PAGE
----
Effective education of the public about intellectual property rights is crucial to the successful development of the NII. There seems to be an attitude by some on the Internet, for instance, that you check your copyrights at the door when you enter that domain. There is a general lack of awareness by the public about intellectual property rights in their own works, as well as in the works of others. The task of education, however, is not without difficulty.
Perhaps the best places to start will be the schools, where millions of children will be connected to the NII. There is, however, no "national curriculum" to which a special section on NII-related intellectual property rights could be added. However, a development and distribution process for wide-spread intellectual property education can be established, by working with, among others, those responsible for defining the role the advanced information infrastructure will play in schools, as well as the state and national educational organizations involved in setting the educational principles and standards utilized in the curricula of more than 17,000 school districts throughout the United States.
A brief review of the major organizations involved in education technology for schools is set forth below. This list is not intended to be exhaustive. Efforts to effectively distribute an intellectual property education program will involve national, state and local organizations.
In addition to local school district officials, there are numerous educational organizations actively involved in devising plans and recommendations on how services available via the NII should be delivered and used by schools. The school audience to be reached includes students of all ages, as well as administrators, teachers and professors. Both public and private school systems must be involved.
The kindergarten to twelfth-grade (K-12) school audience to be educated about intellectual property and the NII can be broadly classified into three segments: learners, pre-service, and in-service or professional development. The "learners" segment consists of children who are in the school system. The "pre-service" segment includes students currently in the school system who will go on to become teachers. The "in-service" or "professional development" segment consists of those professionals who are currently teachers or education administrators. Each group must be reached. The teachers who are educated about intellectual property rights today will be replaced in the future by the children moving through the school systems now. A similar approach can be taken in defining the audience to be reached on the university and graduate school level.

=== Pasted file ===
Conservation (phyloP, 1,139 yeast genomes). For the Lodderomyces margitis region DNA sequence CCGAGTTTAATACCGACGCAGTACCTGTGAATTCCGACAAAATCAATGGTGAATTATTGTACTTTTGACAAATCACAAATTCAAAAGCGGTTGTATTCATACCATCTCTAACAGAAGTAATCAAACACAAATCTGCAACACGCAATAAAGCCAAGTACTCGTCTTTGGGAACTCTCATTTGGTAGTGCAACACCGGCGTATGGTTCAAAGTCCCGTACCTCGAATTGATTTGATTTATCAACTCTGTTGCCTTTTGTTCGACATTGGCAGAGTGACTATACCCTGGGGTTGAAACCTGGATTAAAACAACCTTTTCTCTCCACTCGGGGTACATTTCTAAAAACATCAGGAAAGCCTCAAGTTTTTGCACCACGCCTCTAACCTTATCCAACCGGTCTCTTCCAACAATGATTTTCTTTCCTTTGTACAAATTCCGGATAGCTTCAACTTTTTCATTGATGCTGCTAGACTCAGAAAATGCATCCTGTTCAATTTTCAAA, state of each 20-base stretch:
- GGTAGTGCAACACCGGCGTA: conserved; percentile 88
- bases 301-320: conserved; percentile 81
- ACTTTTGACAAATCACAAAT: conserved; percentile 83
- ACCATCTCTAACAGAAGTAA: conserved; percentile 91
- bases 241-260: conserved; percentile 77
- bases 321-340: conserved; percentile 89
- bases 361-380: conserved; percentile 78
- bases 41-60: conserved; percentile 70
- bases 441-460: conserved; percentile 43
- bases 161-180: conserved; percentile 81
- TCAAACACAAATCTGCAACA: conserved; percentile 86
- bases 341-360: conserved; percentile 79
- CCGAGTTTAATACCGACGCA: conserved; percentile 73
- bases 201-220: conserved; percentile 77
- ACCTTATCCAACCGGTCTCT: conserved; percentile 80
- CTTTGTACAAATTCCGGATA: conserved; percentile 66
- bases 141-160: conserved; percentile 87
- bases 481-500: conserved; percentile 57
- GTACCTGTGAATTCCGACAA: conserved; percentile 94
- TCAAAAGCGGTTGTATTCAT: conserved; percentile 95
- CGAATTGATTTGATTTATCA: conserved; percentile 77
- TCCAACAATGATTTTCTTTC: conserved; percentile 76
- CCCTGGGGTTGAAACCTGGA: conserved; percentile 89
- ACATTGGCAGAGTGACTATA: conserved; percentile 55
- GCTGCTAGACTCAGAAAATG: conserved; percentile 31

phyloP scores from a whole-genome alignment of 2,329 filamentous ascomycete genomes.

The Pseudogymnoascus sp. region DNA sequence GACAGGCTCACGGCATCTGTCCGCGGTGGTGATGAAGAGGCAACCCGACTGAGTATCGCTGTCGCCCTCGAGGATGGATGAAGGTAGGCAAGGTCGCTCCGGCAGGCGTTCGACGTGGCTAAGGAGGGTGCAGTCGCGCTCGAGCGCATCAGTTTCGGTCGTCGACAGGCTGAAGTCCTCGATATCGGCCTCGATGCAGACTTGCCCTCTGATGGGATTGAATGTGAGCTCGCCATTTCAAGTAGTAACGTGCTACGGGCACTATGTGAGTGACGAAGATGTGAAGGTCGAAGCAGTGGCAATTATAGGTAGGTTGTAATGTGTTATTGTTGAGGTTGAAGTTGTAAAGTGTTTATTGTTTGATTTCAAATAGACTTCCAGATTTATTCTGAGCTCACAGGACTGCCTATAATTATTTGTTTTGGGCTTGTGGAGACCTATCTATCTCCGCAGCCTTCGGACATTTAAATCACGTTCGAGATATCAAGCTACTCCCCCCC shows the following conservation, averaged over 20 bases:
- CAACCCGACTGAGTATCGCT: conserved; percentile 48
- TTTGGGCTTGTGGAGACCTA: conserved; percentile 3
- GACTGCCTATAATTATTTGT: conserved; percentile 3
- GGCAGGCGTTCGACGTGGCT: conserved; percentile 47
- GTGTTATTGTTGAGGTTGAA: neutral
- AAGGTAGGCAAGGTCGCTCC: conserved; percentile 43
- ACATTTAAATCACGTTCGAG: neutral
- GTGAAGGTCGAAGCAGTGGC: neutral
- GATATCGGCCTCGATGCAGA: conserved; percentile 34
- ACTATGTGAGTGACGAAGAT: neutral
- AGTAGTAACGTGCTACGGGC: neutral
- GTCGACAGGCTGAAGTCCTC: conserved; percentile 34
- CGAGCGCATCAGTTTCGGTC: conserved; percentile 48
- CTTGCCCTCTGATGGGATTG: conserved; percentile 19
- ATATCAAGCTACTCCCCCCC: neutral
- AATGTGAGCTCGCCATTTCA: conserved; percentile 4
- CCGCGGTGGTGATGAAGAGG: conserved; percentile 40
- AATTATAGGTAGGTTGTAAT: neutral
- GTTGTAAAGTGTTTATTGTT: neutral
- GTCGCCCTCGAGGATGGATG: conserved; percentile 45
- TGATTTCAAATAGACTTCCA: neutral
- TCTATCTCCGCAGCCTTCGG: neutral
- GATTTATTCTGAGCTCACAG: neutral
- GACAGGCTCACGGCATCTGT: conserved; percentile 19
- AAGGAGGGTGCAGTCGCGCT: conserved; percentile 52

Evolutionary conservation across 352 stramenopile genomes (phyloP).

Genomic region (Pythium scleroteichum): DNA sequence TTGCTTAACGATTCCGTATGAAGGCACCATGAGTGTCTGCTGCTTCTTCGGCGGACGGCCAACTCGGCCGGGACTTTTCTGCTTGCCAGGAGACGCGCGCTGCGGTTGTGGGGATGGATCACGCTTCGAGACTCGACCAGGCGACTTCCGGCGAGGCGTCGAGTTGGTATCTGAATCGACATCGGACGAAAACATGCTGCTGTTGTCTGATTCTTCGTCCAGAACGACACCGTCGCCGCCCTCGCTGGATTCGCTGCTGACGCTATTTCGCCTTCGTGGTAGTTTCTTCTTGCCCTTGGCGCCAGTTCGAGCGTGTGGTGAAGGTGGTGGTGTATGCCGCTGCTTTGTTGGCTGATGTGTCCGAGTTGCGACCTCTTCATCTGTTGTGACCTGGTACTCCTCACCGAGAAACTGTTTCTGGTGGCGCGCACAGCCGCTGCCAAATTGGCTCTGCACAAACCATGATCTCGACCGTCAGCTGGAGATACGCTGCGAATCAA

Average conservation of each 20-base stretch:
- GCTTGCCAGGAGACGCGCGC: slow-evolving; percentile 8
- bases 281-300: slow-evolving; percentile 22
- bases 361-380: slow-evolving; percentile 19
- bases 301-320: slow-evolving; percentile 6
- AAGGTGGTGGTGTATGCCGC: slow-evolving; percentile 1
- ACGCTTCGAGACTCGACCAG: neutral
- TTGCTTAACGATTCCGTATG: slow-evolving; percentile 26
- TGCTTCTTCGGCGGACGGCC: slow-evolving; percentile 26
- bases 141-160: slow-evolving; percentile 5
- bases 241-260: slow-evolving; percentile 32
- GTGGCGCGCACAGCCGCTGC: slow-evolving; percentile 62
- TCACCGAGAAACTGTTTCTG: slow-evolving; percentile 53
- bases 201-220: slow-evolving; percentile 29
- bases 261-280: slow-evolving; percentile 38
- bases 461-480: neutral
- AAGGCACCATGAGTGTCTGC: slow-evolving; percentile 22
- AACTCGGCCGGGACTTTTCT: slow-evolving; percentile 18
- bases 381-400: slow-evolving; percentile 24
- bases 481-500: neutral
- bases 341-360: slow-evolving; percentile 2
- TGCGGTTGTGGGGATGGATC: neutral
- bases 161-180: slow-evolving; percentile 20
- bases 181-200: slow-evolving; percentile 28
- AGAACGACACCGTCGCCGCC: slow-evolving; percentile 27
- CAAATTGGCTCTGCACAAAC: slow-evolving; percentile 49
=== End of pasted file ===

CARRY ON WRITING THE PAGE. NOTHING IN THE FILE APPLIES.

An intellectual property education program could be developed by individual state school officials, or distributed to them for their consideration. The Council of the Chief State School Officers (CCSSO) could be helpful in that regard.
Other educational organizations could also be useful in the promotion of intellectual property education. These organizations include the National Education Association, the American Federation of Teachers, the National Board for Professional Teaching Standards, the National Association of Teachers Colleges, the American Association of Community Colleges, the National School Board Association, the National Association of Elementary School Principals, the National Association of Secondary School Principals, the National Association of Independent Schools , the National Council of Teachers of Mathematics, the National Council of Teachers of English, and the National Science Teachers Association. Contact with the National Parent Teachers Association may also prove useful in reaching the parents of school-age children.
Intellectual property education can also be incorporated into the plans and recommendations that are currently being developed by educational organizations on how educators can best utilize the NII. The National Education Goals Panel and the recently created National Educational Standards and Improvement Council ("NESIC") are both involved in the mission of promoting national education goals, including educational standards. As part of this effort, for example, the National Education Goals Panel is working on a set of principles for technology and how technology can be used in promoting education. Intellectual property education materials could be included as part of the Panel's principles under development in the area of staff and child development. Educational technology specialists in the Department of Education and other educational organizations, who share the objective of bringing the NII to schools, are also great resources.
The public library is another ideal place for intellectual property education. National library organizations, such as the American Library Association, the American Association of Law Libraries and the Special Libraries Association, could provide invaluable assistance. The nationwide network of 78 Patent and Trademark Depository Libraries could also be instrumental in the dissemination of intellectual property information to the public. Many of these depository libraries are affiliated with universities and colleges throughout the country.
Additional means of education, particularly those that use the NII itself, will also be explored and developed.
Timestamp: Monday, 24-Nov-2008 16:07:10 PST
Retrieved: Monday, 18-Dec-2017 18:43:52 GMT